The new Traverse crossover vehicle couldn't go wrong if it tried because it's the first Chevrolet version of the similar, widely applauded Buick Enclave, GMC Acadia and Saturn Outlook.
Timing of the Traverse introduction might leave some wondering why it's at least a year late to the Chevy lineup. The Outlook and Acadia were 2007 models, while the Enclave arrived for 2008.
The Traverse isn't all that different from the Outlook, Acadia and Enclave. All feel solid and have the precise body fits once found only with Japanese cars. They share underpinnings and look slick, although each has distinctive front styling and interiors.
Front-wheel drive is standard, while all-wheel drive is available. There's seating for seven or up to eight with a third-row seat. Sliding second-row seats allow fairly easy access to the third-row area, which is fine for kids but tight for long-legged adults.
If introduced last year, the Traverse could have anchored this crossover lineup -- with the Saturn in the middle, the Acadia near the top and the Enclave at the summit. Perhaps General Motors wanted to give its GMC unit and newly aspiring Saturn divisions a leg up? As for the Enclave, it's said to have nearly single-handedly revived Buick.
Whatever. The Traverse comes as the entry $28,255 LS, $30,810 LT and $39,075 LTZ.
Standard LS items include six air bags with a rollover sensor, electronic stability control system, GM's OnStar assistance system and 17-inch wheels. The LT adds an ultrasonic rear parking assist, rearview camera for safer backing up, automatic dual-zone climate control and 18-inch wheels. The LTZ adds heated/cooled front seats and 20-inch wheels, besides added power and dual exhausts.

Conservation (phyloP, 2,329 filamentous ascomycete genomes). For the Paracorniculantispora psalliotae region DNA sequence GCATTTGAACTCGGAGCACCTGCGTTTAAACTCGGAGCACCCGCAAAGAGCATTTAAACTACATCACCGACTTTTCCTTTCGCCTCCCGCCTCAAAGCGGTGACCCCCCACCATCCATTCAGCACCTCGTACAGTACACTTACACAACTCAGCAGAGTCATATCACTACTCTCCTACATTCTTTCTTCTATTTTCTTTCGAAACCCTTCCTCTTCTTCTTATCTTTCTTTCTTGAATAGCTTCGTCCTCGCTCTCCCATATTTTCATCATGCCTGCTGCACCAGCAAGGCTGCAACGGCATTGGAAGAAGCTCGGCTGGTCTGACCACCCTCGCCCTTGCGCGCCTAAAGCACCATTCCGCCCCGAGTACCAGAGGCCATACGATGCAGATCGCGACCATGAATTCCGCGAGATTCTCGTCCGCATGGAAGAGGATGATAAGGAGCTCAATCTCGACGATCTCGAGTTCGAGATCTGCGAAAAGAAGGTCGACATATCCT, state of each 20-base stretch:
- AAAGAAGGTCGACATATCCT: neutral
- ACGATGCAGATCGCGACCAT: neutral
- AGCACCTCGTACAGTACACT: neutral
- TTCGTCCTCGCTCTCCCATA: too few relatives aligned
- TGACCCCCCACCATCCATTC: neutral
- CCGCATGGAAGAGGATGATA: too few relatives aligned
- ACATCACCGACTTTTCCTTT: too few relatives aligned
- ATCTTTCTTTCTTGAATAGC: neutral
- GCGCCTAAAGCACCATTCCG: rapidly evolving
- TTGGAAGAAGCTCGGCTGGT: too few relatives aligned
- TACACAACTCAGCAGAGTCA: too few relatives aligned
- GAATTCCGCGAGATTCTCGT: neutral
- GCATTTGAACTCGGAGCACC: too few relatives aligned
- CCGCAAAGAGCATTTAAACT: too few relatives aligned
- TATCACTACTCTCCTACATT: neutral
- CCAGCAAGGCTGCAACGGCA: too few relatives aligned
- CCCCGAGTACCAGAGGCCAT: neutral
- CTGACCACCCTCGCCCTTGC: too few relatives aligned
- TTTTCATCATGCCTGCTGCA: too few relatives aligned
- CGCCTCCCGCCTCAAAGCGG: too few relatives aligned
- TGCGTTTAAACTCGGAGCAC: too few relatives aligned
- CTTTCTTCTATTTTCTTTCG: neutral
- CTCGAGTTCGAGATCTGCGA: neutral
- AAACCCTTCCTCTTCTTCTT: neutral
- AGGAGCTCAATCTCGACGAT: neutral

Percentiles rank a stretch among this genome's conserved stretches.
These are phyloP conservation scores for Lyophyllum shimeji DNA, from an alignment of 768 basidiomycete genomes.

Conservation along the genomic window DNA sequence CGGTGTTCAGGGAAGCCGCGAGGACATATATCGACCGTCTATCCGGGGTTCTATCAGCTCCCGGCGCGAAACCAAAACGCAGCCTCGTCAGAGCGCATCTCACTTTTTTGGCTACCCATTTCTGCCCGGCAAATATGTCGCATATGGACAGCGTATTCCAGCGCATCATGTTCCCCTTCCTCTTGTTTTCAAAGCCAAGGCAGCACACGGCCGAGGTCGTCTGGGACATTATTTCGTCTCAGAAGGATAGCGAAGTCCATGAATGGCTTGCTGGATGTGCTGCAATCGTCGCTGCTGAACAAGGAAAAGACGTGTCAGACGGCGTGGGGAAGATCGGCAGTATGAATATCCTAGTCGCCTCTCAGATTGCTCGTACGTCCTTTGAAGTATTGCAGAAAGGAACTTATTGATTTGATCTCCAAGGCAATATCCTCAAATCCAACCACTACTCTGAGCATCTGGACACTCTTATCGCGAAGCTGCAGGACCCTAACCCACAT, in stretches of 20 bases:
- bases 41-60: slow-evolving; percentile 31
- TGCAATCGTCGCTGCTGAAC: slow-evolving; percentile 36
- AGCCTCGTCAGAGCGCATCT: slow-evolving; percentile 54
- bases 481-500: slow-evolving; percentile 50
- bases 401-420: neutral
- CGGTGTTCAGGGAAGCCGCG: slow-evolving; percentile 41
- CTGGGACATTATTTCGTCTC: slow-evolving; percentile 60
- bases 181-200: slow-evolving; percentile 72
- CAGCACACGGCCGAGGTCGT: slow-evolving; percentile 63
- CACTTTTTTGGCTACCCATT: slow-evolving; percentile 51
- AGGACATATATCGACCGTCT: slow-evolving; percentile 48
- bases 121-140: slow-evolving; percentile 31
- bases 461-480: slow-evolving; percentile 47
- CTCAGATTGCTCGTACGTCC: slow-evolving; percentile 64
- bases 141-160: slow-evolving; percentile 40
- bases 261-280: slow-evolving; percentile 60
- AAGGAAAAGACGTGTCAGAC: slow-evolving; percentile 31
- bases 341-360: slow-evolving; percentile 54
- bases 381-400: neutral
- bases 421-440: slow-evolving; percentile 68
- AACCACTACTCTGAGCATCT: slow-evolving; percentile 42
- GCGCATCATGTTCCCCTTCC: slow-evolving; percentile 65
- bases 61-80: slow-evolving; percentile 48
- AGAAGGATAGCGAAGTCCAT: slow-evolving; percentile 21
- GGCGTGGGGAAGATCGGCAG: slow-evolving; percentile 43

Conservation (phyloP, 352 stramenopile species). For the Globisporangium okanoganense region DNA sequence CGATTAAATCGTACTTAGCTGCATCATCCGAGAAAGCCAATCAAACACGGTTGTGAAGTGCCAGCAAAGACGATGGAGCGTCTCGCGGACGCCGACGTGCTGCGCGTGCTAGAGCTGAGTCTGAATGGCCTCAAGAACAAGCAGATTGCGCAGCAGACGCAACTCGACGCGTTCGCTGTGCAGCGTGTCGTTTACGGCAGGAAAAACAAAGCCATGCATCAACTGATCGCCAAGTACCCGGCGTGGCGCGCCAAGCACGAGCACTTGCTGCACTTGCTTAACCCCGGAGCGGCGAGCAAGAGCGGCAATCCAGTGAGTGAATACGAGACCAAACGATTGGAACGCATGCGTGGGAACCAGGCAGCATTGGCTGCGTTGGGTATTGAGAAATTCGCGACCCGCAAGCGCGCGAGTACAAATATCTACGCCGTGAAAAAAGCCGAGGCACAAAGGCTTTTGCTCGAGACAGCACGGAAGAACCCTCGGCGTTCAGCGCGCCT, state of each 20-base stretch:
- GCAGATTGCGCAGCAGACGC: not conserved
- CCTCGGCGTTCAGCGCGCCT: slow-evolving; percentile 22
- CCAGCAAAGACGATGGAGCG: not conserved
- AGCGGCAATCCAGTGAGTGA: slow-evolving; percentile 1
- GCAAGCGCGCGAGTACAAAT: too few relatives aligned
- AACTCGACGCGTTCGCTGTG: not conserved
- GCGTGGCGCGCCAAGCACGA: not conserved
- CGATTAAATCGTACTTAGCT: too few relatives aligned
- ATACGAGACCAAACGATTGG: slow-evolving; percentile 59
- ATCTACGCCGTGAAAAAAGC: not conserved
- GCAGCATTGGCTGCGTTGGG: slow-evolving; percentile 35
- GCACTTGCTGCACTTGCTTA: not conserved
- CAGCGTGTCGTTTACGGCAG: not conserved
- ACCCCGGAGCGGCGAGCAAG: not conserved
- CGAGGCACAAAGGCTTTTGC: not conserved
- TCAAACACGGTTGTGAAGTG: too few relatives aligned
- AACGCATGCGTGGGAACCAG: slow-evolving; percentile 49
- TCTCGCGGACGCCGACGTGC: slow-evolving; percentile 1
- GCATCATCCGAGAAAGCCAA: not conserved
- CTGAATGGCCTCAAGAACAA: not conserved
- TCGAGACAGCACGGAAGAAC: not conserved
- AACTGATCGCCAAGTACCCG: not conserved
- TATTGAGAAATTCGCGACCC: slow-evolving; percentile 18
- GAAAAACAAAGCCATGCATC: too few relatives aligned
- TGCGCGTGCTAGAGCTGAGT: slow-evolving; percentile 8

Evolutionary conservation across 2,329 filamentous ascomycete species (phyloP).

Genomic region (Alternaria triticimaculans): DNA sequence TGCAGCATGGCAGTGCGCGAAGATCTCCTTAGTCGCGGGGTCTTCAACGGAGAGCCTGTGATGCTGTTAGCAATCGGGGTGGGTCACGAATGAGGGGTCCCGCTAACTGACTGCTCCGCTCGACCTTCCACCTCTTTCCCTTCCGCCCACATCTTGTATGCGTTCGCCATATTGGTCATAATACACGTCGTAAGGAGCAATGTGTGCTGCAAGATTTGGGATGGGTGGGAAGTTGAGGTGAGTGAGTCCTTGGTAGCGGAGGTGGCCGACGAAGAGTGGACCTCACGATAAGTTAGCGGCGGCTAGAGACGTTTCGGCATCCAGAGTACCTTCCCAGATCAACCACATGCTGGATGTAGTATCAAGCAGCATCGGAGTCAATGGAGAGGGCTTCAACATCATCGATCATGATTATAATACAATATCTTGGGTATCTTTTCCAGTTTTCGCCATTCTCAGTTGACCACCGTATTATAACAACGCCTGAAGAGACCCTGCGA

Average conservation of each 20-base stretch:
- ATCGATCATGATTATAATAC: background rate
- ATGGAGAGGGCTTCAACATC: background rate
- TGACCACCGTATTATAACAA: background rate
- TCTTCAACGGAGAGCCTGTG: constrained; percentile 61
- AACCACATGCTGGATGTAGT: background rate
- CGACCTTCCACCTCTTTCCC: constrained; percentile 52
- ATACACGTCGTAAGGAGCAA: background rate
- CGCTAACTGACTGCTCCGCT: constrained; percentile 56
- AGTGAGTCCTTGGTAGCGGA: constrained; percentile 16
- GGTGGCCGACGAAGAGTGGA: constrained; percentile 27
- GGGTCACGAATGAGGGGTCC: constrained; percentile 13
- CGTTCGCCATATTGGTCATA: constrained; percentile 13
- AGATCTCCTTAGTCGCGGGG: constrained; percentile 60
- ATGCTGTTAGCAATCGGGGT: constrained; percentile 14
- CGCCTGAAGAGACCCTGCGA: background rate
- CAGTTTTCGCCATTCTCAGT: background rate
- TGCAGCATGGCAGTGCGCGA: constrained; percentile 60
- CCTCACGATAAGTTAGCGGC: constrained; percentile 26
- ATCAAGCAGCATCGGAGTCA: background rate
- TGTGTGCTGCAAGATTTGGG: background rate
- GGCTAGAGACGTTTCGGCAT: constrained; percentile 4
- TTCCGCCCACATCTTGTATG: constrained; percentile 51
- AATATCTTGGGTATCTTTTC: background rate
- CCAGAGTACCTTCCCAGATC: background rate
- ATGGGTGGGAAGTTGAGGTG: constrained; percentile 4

This is a family-oriented vehicle so the variety of options include a rear DVD entertainment system. Also offered is the inevitable power sunroof.
The Traverse 3.6-liter V-6 gets direct fuel injection (the latest rage) to feed cylinders better for more punch and better fuel economy. It has more horsepower -- at 281 or 288 with dual exhausts -- and torque than the 2008 Outlook, Acadia and Enclave.
However, the 2009 versions of that non-Chevy trio share the same V-6 and also get direct injection to match the 288-horsepower rating of the sportiest Traverse version -- the dual-exhaust LTZ. The 281-horsepower Traverse V-6 has 253 pound/feet of torque while the higher-horsepower engine has 270 pound/feet.
Horsepower and torque are important because these are large, heavy crossovers that will be asked to work hard, hauling kids, cargo, etc. The Traverse weighs 4,720 pounds with front-wheel drive and 4,925 pounds with all-wheel drive. Towing capacity is 5,200 pounds.
Fuel economy is an estimated 17 mpg in the city with front-drive and 16 with all-wheel drive, which offers bad-weather prowess. Highway economy figures are much higher: 24 with front-drive and 23 with all-wheel drive. Only regular unleaded fuel is needed.